To act ethically—when we do so not simply out of habit or by accident—human beings draw upon concepts, values, and norms that we have inherited from philosophical thought, among other sources. We reflect and evaluate with and through these concepts. We also reflect critically upon them, re-interpreting, enriching, and extending them in response to changing knowledge and the possibilities that the world presents to us.
When we began planning in 2007 for the launch of an electronic journal, we considered several names. Many were brilliant, but too long to fit on a single page. Others might have limited our readership considerably, but were near and dear to a couple of hearts. As is often a good idea, we finally returned to our origins and remembered a phrase, “Minding Nature,” that was hovering in the conversations at the Center’s founding.
CHN BOOKSHELF – A regular feature calling attention to important books and articles that CHN staff, board, and collaborating scholars are reading and recommend.
This past year was the centenary of the extinction of the Passenger Pigeon. Across the United States, Canada, and many other countries, this occasion was used as a time to commemorate this species and consider our role as the dominant species on the planet. The extinction of the Passenger Pigeon was a profound landmark in humanity’s interaction with other species. Humans had caused extinctions before, but this bird was not fundamental to our survival, as were Ice Age mammals.
It wasn’t a tiger, at least not in the biological sense. But in the cultural imagination of British and Irish sheepherders transplanted to “Van Diemen’s Land” off the southeastern coast of Australia in the early nineteenth century, the carnivorous, striped creature with the stealthy nature certainly fit the bill. Dubbed the Tasmanian tiger—or, alternatively, Tasmanian wolf (which it also was not).
Just how far should we go to prevent extinction or bring back a lost species? Given the relevant science, what can we do versus what ought we to do? How wild a world do we want, as opposed to how wild a world will we tolerate? Of course, nature should matter to everyone for selfish reasons—for providing basic subsistence needs as well as ecosystem services like cleaning our air and water.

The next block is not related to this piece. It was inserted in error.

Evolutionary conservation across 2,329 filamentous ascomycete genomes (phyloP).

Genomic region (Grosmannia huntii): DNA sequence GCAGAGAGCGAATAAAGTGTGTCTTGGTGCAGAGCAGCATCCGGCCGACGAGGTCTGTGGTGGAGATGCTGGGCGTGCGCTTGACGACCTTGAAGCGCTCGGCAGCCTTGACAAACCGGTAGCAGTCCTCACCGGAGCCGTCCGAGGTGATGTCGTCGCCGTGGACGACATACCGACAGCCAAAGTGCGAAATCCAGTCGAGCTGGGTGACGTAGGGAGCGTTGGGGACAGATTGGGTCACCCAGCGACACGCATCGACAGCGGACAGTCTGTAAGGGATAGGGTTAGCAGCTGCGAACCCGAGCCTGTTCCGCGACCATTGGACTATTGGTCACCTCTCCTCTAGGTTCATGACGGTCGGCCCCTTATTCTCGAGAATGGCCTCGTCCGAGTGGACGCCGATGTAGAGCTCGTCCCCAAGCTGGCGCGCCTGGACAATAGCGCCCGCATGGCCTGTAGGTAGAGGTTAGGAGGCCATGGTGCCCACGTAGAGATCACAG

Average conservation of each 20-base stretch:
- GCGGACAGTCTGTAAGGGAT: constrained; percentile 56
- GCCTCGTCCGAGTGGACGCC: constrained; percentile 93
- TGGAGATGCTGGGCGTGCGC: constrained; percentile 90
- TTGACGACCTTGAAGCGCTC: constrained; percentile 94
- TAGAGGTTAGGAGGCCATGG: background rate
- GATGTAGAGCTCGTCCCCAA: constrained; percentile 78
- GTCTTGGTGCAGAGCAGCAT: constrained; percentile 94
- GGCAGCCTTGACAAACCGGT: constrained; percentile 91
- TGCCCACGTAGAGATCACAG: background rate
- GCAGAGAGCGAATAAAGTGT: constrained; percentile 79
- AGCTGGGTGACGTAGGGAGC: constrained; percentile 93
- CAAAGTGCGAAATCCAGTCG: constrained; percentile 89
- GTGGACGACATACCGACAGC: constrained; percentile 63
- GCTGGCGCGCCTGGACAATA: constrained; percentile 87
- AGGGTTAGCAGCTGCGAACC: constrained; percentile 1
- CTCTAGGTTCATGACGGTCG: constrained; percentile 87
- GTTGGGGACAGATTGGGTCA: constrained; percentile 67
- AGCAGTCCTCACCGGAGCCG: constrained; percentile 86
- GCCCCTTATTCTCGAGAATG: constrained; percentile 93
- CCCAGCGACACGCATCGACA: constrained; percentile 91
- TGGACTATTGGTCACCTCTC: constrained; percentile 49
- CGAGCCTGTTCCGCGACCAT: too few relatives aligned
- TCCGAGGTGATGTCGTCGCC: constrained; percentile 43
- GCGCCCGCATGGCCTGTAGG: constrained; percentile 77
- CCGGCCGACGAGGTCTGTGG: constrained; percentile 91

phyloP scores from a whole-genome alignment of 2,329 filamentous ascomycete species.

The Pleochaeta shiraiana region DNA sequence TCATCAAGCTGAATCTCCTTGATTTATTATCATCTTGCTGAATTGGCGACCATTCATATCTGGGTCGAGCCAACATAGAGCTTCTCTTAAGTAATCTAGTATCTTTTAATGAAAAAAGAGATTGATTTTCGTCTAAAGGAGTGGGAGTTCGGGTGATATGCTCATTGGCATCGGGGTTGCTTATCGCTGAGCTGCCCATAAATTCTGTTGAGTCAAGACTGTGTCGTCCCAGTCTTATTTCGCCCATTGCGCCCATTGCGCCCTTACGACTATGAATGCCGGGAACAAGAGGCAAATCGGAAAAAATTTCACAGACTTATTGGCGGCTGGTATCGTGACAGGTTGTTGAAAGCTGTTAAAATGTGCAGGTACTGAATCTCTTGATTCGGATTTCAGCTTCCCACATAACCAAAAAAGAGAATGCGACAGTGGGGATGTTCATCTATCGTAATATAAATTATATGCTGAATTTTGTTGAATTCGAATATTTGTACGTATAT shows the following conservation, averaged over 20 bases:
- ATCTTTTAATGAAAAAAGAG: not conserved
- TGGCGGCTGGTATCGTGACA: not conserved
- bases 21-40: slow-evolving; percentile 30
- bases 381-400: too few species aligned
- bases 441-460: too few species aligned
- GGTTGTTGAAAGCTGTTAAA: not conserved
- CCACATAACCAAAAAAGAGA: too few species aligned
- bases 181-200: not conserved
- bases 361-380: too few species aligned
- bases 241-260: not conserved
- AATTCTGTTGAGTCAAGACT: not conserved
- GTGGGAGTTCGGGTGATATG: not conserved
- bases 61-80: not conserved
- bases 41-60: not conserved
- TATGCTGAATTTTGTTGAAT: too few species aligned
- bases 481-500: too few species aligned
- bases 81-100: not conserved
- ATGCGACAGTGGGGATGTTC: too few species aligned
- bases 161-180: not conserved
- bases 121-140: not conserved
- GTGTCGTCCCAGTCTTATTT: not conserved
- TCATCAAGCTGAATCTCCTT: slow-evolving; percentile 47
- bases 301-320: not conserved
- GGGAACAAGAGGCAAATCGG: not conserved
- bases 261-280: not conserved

For those concerned with both human and ecological well-being in the world today, it is essential to grasp the dynamics of the global political economy. In particular, the system of capital should be viewed as a system using a thermodynamic (entropic) perspective. In this article I focus on the interrelationship among violence, climate change, and food production.
At least since the time of Descartes and Newton, Western thought has understood matter, including the matter of living bodies, to be basically and primarily mechanistic in nature. But in recent years, philosophers and theorists have been explicitly challenging this ontology and seeking to put forth new, more dynamic theories of materiality.
The traditional perspective for physiology, as portrayed by Galen and Harvey, is like Lego Blocks, with one biochemical process linked to another until an entire biochemical structure is revealed. In contrast to that post facto narrative, a predictive approach can be asserted—there actually are founding first principles for physiology that originated in and emanate from the unicellular stage of life.
Trained as a marine geologist, University of Virginia emeritus professor William Ruddiman for the past fifteen years has worked on a hypothesis that posits that pre-industrial age humans raised greenhouse gas levels in the atmosphere. Looking back seven thousand years into the Holocene—the current 11,500-year-old geological epoch—Ruddiman has proposed that early agriculture emitted enough methane and carbon dioxide to offset what would have been a global cold cycle.
On the Cover: Passenger Pigeon, John J. Audubon, Wikimedia Commons